From sketchy supplements to salmon feed

Simpsons Thirty Minutes Over Tokyo plankton

Plankton’s come a long way since the budget-conscious Simpsons bought caseloads of it at the 33-cent store.

Today, far from being a sketchy low-budget protein, supplements made from phytoplankton are being flogged far and wide with big-budget advertising campaigns. They are being sold as having all sorts of amazing properties, including the usual claims health supplement manufacturers love to make.

According to the makers of “Cellton,” which is manufactured in Nanaimo, B.C., their supplements:

  • Help with skin disorders
  • Assist digestion
  • Encourage weight loss
  • Are a powerful antioxidant
  • Control blood pressure
  • Improve memory
  • Reduce joint pain
  • Boost the immune system
  • Have “anti-tumour properties”
  • Can mitigate and “even cure various diseases”
  • Are “one of nature’s best-kept secrets”

These sorts of claims are typical for the “superfood” and supplement promoters, who take the scattergun approach to marketing. If a product does a whole bunch of vague things, at least one of them’s gotta be legit, right?

In this case, it’s doubtful. Not even one of Oprah’s favourite doctors can see any reason for people to consume plankton supplements.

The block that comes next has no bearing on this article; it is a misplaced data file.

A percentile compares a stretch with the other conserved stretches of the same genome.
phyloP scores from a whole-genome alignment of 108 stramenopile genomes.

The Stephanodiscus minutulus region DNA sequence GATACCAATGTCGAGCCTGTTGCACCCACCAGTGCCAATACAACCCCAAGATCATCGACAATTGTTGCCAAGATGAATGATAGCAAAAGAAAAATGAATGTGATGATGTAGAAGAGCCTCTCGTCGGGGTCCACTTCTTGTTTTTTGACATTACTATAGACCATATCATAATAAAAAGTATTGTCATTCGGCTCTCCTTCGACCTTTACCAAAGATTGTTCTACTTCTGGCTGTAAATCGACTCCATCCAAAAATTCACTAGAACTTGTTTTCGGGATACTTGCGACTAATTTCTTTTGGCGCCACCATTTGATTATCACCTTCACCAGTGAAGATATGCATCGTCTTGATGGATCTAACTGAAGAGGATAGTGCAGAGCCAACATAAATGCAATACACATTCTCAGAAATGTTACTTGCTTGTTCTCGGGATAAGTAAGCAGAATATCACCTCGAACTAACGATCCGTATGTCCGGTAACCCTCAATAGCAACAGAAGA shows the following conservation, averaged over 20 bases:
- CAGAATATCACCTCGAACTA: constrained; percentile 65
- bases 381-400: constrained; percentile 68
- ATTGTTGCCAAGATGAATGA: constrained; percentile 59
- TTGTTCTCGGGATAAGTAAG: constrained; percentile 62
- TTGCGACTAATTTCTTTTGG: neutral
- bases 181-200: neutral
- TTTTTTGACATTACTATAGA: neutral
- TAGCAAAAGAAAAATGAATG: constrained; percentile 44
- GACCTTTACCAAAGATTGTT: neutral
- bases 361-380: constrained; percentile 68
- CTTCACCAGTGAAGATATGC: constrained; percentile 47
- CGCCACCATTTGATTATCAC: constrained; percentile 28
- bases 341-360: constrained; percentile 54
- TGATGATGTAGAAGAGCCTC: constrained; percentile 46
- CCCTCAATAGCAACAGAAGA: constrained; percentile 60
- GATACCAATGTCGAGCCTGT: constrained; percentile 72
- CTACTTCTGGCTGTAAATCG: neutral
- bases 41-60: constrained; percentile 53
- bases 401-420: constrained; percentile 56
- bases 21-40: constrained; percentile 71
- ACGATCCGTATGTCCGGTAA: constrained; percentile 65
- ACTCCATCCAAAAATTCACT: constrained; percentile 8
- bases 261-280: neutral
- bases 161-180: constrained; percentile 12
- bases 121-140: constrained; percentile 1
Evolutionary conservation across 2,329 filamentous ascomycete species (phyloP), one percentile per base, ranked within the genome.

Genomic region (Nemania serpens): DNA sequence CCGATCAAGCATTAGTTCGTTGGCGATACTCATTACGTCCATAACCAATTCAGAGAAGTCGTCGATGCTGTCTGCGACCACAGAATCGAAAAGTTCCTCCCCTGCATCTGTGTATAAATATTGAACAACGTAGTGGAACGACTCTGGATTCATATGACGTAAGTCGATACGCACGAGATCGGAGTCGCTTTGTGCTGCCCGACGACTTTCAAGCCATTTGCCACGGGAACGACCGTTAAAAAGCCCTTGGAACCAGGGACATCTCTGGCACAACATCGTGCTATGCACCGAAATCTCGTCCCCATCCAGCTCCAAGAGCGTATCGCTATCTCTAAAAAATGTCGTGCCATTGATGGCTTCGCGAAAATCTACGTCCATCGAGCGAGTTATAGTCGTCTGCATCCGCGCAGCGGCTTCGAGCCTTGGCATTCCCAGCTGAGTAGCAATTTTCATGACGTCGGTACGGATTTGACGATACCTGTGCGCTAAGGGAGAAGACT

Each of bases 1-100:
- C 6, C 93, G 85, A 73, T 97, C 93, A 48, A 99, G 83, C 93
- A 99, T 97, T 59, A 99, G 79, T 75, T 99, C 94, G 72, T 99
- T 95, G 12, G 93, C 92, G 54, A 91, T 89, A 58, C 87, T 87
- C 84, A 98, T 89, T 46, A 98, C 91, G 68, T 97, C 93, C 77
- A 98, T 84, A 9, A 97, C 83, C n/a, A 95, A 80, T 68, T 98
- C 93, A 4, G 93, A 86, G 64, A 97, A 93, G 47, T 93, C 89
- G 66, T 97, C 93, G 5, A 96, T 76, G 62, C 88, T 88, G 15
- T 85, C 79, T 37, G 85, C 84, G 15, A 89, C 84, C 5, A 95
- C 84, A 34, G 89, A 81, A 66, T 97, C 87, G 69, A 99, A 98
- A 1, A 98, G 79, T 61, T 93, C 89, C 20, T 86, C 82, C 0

Until phytoplankton are subjected to the kind of rigorous study omega-3 supplements have undergone, I can say only that the hype is running well ahead of the science. — Dr. David Katz

We totally agree.

Canada Marine Biotech Research Corp facility in Nanaimo B.C.
Canada Marine Biotech Research Corp’s facility in Nanaimo grows phytoplankton to make into health food supplements. Why not grow it for salmon feed?

However, this post isn’t about bashing sketchy supplements. It’s about salmon feed. Phytoplankton might not be the magic bullet to cure what ails ya, but it could be a great way to make salmon feed more sustainable.

Phytoplankton is the foundation of the marine food web. Small fish and sea creatures eat them. Sockeye salmon eat the zooplankton that feed on phytoplankton.

So why not grow phytoplankton and zooplankton in tanks to make into salmon feed ingredients? Cellton’s manufacturer, Canada Marine Biotech Research Corp, is already doing it to supply the lucrative human health supplement market. It doesn’t appear to require that much space, judging by the looks of their facility.

Why not do it on an even larger scale?The giant aeration tanks left behind by shuttered pulp and paper mill operations in B.C. could be great places to grow this stuff, providing a nutrient-rich ingredient for salmon feed and reduce the need for feed ingredients sourced from fisheries in South America and the Gulf of Mexico.

 

 

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